The UWorkItOut UWin Program: Improving University Students’ Psychological Distress through Physical Activity

Irene L. Muir, MHK, Krista J. Munroe-Chandler, Todd M. Loughead, Chad A. Sutherland, Kieran G. Hawksley


Background: The predominance of mental health concerns among post-secondary students has amplified the demand for campus counselling services. Although exercise is positively linked to mental health, campus interventions that integrate supervised exercise and exercise counselling are limited. Objectives: The purpose of the present study was to examine the impact of the UWorkItOut UWin program on students’ psychological distress. Methods: The UWorkItOut UWin program is a 6-week exercise training and counselling intervention offered to low risk, sedentary students seeking counselling services at a mid-sized Canadian University. The participants included 49 (male, n = 16; female, n = 32; gender invariant, n = 1) university students (71% undergraduate) with a mean age of 23.08 years (SD = 4.97). Students completed one unsupervised (60 minutes) and two supervised (45 mins each) exercise training sessions per week. Students also attended weekly individual exercise counselling sessions (30 minutes each). The Mental Health Inventory-38 (MHI-38) was used to measure changes in the three subscales of psychological distress: 1) anxiety, 2) depression, and 3) loss of emotional control. Results: Paired samples t tests demonstrated significant decreases in anxiety and depression scores from pre-to post-intervention (ps < .05). No significant change was found for loss of emotional control from pre-to post-intervention (p > .05). Conclusion: The findings provide evidence for the effect of exercise in reducing university students’ psychological distress. Consequently, exercise is an additional mental health service for this population, alleviating strain on campus counselling services.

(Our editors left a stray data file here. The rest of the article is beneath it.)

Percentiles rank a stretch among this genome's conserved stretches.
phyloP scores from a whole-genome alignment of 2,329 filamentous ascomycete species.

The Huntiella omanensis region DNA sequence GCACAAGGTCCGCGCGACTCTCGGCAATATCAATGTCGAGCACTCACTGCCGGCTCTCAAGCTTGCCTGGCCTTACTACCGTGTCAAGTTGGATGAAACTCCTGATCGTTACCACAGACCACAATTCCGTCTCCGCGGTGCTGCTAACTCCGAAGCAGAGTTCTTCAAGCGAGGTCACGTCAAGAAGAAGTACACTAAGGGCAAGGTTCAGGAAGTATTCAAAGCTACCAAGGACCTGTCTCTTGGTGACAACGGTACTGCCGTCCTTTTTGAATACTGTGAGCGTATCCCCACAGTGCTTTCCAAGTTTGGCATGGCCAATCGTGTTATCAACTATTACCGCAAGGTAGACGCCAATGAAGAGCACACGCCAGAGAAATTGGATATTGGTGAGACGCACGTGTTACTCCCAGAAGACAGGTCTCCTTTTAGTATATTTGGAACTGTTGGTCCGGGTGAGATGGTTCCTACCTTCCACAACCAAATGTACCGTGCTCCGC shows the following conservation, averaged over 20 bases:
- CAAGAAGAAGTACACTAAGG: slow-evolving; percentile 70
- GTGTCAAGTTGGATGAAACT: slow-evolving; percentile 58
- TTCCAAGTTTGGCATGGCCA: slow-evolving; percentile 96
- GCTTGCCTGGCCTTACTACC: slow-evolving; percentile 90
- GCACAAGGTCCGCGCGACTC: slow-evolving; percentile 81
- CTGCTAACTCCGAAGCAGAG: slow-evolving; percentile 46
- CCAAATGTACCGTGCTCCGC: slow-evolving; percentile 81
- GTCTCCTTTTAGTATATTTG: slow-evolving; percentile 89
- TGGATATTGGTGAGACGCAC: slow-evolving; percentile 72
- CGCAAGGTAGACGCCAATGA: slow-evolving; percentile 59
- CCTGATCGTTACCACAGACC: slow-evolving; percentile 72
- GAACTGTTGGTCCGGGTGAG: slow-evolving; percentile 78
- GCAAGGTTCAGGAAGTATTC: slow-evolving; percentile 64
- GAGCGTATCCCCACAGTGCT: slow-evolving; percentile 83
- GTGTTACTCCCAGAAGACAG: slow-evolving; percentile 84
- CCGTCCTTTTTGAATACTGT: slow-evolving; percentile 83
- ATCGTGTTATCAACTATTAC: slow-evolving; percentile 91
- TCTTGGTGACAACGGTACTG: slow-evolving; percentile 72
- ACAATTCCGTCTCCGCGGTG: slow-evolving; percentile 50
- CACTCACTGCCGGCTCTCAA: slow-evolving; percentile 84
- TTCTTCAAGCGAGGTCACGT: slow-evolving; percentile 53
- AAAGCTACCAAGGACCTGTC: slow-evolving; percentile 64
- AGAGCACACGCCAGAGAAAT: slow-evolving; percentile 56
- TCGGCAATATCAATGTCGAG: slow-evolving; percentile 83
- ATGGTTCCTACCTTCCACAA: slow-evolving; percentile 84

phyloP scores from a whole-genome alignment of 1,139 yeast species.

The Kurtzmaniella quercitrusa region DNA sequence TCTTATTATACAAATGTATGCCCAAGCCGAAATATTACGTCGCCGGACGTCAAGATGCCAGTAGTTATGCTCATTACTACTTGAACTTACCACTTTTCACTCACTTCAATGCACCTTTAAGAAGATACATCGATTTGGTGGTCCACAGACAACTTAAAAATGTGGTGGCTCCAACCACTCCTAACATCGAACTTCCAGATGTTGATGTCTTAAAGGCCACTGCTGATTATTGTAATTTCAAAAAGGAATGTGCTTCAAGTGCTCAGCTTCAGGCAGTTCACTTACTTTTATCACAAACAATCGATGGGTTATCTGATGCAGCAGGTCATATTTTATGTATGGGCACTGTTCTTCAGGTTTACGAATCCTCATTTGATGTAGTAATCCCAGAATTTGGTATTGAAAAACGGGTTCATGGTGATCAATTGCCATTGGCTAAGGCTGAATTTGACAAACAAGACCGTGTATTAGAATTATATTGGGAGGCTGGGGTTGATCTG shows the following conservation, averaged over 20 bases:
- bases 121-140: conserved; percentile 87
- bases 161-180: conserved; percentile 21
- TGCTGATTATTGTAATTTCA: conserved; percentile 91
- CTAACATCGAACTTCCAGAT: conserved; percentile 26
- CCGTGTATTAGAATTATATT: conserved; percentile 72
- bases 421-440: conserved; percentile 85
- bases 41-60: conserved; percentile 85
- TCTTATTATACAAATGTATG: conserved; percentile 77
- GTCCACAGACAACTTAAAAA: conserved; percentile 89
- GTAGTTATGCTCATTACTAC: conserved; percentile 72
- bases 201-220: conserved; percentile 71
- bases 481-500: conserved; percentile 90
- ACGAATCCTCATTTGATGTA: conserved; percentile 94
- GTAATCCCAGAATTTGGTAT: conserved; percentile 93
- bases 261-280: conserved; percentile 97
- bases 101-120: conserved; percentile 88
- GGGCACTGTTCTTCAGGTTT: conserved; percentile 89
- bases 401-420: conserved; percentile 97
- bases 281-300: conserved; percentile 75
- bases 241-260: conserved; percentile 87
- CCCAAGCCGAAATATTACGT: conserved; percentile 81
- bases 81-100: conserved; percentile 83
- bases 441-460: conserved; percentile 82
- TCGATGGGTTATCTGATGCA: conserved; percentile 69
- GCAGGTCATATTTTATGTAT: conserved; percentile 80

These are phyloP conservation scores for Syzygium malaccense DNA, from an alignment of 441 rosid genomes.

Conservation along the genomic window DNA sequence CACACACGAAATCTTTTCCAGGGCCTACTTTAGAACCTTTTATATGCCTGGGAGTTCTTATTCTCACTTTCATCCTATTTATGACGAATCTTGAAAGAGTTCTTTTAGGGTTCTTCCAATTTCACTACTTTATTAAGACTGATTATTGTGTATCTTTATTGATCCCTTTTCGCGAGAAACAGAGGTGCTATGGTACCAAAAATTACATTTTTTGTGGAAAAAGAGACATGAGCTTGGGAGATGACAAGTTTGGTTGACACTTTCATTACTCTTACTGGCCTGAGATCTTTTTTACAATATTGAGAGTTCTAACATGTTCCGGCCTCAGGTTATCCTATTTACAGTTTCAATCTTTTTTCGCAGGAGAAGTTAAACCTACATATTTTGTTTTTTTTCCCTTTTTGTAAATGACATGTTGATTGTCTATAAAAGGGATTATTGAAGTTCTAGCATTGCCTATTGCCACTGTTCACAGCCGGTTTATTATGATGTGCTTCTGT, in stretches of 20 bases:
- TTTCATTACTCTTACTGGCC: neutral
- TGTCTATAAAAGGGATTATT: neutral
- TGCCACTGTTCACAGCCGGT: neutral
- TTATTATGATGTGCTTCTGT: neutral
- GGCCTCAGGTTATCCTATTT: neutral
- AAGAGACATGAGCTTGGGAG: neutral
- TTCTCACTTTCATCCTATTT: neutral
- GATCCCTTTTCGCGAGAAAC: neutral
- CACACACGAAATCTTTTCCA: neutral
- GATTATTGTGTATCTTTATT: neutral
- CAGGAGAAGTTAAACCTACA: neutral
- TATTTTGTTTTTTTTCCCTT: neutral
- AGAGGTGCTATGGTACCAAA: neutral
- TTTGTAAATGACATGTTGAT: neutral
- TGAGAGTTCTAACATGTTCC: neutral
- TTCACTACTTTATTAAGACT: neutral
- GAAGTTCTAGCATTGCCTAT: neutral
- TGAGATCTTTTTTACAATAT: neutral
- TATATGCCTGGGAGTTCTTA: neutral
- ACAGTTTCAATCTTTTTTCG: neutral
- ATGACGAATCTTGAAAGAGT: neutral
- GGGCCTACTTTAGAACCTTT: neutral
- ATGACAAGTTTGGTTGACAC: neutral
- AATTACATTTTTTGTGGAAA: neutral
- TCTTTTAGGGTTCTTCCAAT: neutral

Depression, Mental Health, Psychological Distress, Anxiety, Counselling, Students, Exercise

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